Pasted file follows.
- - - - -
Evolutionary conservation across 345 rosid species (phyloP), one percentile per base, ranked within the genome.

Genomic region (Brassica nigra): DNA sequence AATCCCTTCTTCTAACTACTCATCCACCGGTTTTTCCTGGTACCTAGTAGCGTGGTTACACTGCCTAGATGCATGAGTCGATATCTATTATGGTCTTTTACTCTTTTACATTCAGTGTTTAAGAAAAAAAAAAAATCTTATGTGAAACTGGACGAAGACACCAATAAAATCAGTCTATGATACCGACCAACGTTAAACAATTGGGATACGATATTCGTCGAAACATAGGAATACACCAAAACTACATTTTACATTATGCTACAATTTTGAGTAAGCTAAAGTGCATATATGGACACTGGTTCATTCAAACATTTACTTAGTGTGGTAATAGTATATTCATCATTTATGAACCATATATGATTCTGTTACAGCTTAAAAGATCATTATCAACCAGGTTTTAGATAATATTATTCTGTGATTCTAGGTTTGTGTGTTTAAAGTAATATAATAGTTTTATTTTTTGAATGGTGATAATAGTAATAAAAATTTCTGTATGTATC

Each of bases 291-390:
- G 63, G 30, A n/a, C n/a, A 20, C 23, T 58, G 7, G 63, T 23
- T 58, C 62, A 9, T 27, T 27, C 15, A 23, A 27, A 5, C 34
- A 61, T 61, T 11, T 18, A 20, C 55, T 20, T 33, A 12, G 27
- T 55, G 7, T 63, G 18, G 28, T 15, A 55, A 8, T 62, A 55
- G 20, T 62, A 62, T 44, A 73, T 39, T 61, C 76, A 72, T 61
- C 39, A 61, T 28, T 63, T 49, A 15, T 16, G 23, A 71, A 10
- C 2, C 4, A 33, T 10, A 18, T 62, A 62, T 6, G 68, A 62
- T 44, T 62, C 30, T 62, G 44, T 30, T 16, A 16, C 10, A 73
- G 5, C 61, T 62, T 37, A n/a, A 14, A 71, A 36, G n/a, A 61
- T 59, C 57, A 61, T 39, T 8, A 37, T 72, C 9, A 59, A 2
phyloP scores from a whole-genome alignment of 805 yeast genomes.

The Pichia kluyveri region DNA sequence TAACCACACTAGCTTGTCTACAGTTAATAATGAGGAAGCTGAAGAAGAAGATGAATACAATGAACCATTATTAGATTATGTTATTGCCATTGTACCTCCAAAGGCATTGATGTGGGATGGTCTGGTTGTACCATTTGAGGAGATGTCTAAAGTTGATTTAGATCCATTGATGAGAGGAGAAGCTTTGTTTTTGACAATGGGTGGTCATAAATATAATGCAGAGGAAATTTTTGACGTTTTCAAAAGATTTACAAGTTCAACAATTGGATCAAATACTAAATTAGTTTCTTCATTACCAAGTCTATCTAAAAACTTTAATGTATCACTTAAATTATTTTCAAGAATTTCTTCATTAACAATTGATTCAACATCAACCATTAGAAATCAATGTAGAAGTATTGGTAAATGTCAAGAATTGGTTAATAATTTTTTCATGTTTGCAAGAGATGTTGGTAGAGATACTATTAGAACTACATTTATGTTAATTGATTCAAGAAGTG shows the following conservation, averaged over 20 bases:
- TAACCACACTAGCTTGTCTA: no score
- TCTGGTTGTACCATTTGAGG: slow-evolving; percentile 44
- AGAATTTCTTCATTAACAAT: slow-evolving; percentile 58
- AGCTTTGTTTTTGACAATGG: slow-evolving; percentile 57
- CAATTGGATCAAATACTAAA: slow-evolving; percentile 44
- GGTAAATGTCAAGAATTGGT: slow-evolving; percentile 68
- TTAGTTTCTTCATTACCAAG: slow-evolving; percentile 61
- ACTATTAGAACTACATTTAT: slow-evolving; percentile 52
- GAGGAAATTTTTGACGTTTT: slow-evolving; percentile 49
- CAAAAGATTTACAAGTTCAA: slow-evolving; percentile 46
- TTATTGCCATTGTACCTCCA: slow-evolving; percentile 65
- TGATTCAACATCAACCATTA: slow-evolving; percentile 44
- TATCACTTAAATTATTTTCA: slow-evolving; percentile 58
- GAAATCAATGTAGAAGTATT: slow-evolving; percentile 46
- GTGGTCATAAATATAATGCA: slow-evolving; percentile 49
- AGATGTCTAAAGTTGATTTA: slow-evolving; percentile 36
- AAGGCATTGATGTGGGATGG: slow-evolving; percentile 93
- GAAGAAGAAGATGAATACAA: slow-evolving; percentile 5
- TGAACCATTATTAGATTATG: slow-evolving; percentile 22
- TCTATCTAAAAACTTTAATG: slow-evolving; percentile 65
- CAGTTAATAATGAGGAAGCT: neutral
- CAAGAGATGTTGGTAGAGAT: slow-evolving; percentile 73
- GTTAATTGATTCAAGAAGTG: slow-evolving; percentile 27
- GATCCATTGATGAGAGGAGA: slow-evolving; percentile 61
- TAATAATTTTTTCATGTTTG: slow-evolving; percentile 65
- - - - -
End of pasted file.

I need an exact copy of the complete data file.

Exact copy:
Evolutionary conservation across 345 rosid species (phyloP), one percentile per base, ranked within the genome.

Genomic region (Brassica nigra): DNA sequence AATCCCTTCTTCTAACTACTCATCCACCGGTTTTTCCTGGTACCTAGTAGCGTGGTTACACTGCCTAGATGCATGAGTCGATATCTATTATGGTCTTTTACTCTTTTACATTCAGTGTTTAAGAAAAAAAAAAAATCTTATGTGAAACTGGACGAAGACACCAATAAAATCAGTCTATGATACCGACCAACGTTAAACAATTGGGATACGATATTCGTCGAAACATAGGAATACACCAAAACTACATTTTACATTATGCTACAATTTTGAGTAAGCTAAAGTGCATATATGGACACTGGTTCATTCAAACATTTACTTAGTGTGGTAATAGTATATTCATCATTTATGAACCATATATGATTCTGTTACAGCTTAAAAGATCATTATCAACCAGGTTTTAGATAATATTATTCTGTGATTCTAGGTTTGTGTGTTTAAAGTAATATAATAGTTTTATTTTTTGAATGGTGATAATAGTAATAAAAATTTCTGTATGTATC

Each of bases 291-390:
- G 63, G 30, A n/a, C n/a, A 20, C 23, T 58, G 7, G 63, T 23
- T 58, C 62, A 9, T 27, T 27, C 15, A 23, A 27, A 5, C 34
- A 61, T 61, T 11, T 18, A 20, C 55, T 20, T 33, A 12, G 27
- T 55, G 7, T 63, G 18, G 28, T 15, A 55, A 8, T 62, A 55
- G 20, T 62, A 62, T 44, A 73, T 39, T 61, C 76, A 72, T 61
- C 39, A 61, T 28, T 63, T 49, A 15, T 16, G 23, A 71, A 10
- C 2, C 4, A 33, T 10, A 18, T 62, A 62, T 6, G 68, A 62
- T 44, T 62, C 30, T 62, G 44, T 30, T 16, A 16, C 10, A 73
- G 5, C 61, T 62, T 37, A n/a, A 14, A 71, A 36, G n/a, A 61
- T 59, C 57, A 61, T 39, T 8, A 37, T 72, C 9, A 59, A 2
phyloP scores from a whole-genome alignment of 805 yeast genomes.

The Pichia kluyveri region DNA sequence TAACCACACTAGCTTGTCTACAGTTAATAATGAGGAAGCTGAAGAAGAAGATGAATACAATGAACCATTATTAGATTATGTTATTGCCATTGTACCTCCAAAGGCATTGATGTGGGATGGTCTGGTTGTACCATTTGAGGAGATGTCTAAAGTTGATTTAGATCCATTGATGAGAGGAGAAGCTTTGTTTTTGACAATGGGTGGTCATAAATATAATGCAGAGGAAATTTTTGACGTTTTCAAAAGATTTACAAGTTCAACAATTGGATCAAATACTAAATTAGTTTCTTCATTACCAAGTCTATCTAAAAACTTTAATGTATCACTTAAATTATTTTCAAGAATTTCTTCATTAACAATTGATTCAACATCAACCATTAGAAATCAATGTAGAAGTATTGGTAAATGTCAAGAATTGGTTAATAATTTTTTCATGTTTGCAAGAGATGTTGGTAGAGATACTATTAGAACTACATTTATGTTAATTGATTCAAGAAGTG shows the following conservation, averaged over 20 bases:
- TAACCACACTAGCTTGTCTA: no score
- TCTGGTTGTACCATTTGAGG: slow-evolving; percentile 44
- AGAATTTCTTCATTAACAAT: slow-evolving; percentile 58
- AGCTTTGTTTTTGACAATGG: slow-evolving; percentile 57
- CAATTGGATCAAATACTAAA: slow-evolving; percentile 44
- GGTAAATGTCAAGAATTGGT: slow-evolving; percentile 68
- TTAGTTTCTTCATTACCAAG: slow-evolving; percentile 61
- ACTATTAGAACTACATTTAT: slow-evolving; percentile 52
- GAGGAAATTTTTGACGTTTT: slow-evolving; percentile 49
- CAAAAGATTTACAAGTTCAA: slow-evolving; percentile 46
- TTATTGCCATTGTACCTCCA: slow-evolving; percentile 65
- TGATTCAACATCAACCATTA: slow-evolving; percentile 44
- TATCACTTAAATTATTTTCA: slow-evolving; percentile 58
- GAAATCAATGTAGAAGTATT: slow-evolving; percentile 46
- GTGGTCATAAATATAATGCA: slow-evolving; percentile 49
- AGATGTCTAAAGTTGATTTA: slow-evolving; percentile 36
- AAGGCATTGATGTGGGATGG: slow-evolving; percentile 93
- GAAGAAGAAGATGAATACAA: slow-evolving; percentile 5
- TGAACCATTATTAGATTATG: slow-evolving; percentile 22
- TCTATCTAAAAACTTTAATG: slow-evolving; percentile 65
- CAGTTAATAATGAGGAAGCT: neutral
- CAAGAGATGTTGGTAGAGAT: slow-evolving; percentile 73
- GTTAATTGATTCAAGAAGTG: slow-evolving; percentile 27
- GATCCATTGATGAGAGGAGA: slow-evolving; percentile 61
- TAATAATTTTTTCATGTTTG: slow-evolving; percentile 65